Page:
John D. MacDonald, who wrote the Travis McGee books, had a schtick he loved and did very well. McGee would make a meaningful aside, through internal monolog, of some event that advanced the story and put it in context. His musing about the plate spinner in Dress Her In Indigo was one of his best.
Here is a decidedly lesser instance, written for this post by me, not by J. D. McD.:
I knew a man who had a yard full of stray cats. He fed them, petted them, and adored them. At first he named them, but he kept losing them to coyotes, to hawks, or to automobiles. After a while, he could no longer remember his first ones; they had all become interchangeable. He still adored them, but he stopped missing them when they went away.
I gave you this, instead of quoting MacDonald himself, because it encapsulates the problem of women in men’s adventure fiction. If you want to see MacDonald’s writing, go to wikiquote. If reading those selections doesn’t send you scampering to the used book store, nothing will.
Make no mistake, women are a problem in books for men. Their treatment is a balancing act. They have to be there, they have to be sexy, and there has to be sex. It isn’t a genre for eunuchs.
Of course, there are fully sexist writers who have no problem with women. They parade them, penetrate them, then shoot them. I acknowledge that these writers exist, but they don’t exist in my world, and that is all I have to say about them.
At the other end of the continuum are the characters who are married or seem relatively sexless. Most of them are found in puzzle mysteries, where the protagonist’s relationship to those around him is primarily cerebral. Holmes is the prototype. Bony, the half-aborigine outback detective who is one of my current favorites, is married to a woman who is never seen. His relationship to the sexually attractive women he deals with is always avuncular.
For the rest of the genre, there have to be beautiful women and the hero has to have a sexual relationship with them, whether consummated or not. In keeping with the fast paced nature of such writing, there are likely to be more than one woman per book. Possibly several.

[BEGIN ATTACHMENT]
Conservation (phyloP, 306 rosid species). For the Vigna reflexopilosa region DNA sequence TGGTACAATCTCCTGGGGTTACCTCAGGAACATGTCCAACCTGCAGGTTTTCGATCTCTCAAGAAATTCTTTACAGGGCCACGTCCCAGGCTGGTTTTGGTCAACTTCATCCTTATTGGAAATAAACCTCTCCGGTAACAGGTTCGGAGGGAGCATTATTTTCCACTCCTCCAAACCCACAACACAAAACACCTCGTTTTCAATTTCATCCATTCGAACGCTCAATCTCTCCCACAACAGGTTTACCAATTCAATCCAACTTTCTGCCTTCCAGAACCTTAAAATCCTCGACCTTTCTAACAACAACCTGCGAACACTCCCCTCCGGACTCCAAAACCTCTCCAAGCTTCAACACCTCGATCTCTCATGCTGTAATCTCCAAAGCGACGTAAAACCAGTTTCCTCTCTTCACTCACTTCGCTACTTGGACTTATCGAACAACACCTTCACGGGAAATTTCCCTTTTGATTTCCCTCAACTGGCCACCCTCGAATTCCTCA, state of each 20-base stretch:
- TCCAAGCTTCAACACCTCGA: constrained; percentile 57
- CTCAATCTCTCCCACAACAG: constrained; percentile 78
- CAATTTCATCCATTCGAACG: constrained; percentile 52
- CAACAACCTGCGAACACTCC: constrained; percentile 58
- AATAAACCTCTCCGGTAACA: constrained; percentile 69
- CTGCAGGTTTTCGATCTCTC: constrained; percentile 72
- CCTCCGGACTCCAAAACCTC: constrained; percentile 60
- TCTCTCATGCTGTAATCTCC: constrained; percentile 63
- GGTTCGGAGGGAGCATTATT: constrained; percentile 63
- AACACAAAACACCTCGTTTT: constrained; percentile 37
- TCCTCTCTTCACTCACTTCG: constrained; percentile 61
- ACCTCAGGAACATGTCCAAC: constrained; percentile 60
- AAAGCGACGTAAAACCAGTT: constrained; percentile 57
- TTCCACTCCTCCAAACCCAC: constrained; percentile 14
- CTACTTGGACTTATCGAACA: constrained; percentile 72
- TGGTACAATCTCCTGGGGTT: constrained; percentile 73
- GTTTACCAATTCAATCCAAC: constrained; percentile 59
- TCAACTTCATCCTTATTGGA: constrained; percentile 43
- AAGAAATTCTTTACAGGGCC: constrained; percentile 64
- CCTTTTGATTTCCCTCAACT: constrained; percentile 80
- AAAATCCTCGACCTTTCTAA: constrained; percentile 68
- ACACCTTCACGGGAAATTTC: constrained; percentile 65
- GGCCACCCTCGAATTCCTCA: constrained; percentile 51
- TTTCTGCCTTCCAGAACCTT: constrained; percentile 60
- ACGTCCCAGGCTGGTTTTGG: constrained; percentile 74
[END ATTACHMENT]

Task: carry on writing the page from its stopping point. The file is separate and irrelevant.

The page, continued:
If the hero is a series character with say, twenty-one books, and he romances (heavily or lightly) two or three women per book, how can he keep track? And how can book twenty-one show him as anything but shallow and jaded? That’s the problem for the writer – and for the reader as well, if he reads multiple books from the series.
Romantic literature is about finding the one. Men’s adventure books, whether thriller, mystery, or spy novel, are partly about finding the one for right now. That’s a major difference in tone.
John D. MacDonald handled the balancing act quite well with Travis McGee. J. D. McD. was a methodical writer. Before he signed a contract to do the series, he wrote the first two McGee novels to see if he could live with the character. He tried to make sure that he had disposed of each novel’s woman by the last page. He (spoiler alert) killed off McGee’s first, at the end of The Deep Blue Goodbye. It wasn’t always that lethal, although it often was. Others left in other ways. Some got married (not to McGee), some went back to their husbands, or to whatever life they had temporarily escaped from. The one notable woman who stayed over into the following book was killed in the opening chapters, setting up a revenge motive. (see 49. The Green Ripper)
When McGee was with his women, he was protective, but distant, caring but manipulative; he was self-centered and self-serving. A self possessed loner with deep wounds, well hidden, would be the romantic cliche. Women loved him. At least the fictional women in his books did. A glance at Goodreads reviews will show that women readers weren’t always so enamored.
You could fantasize being him, but you wouldn’t want your real-life sister to meet up with him. Travis McGee was a partial model for what I wanted Ian Gunn to be in Raven’s Run, but also a model for what I didn’t want him to be.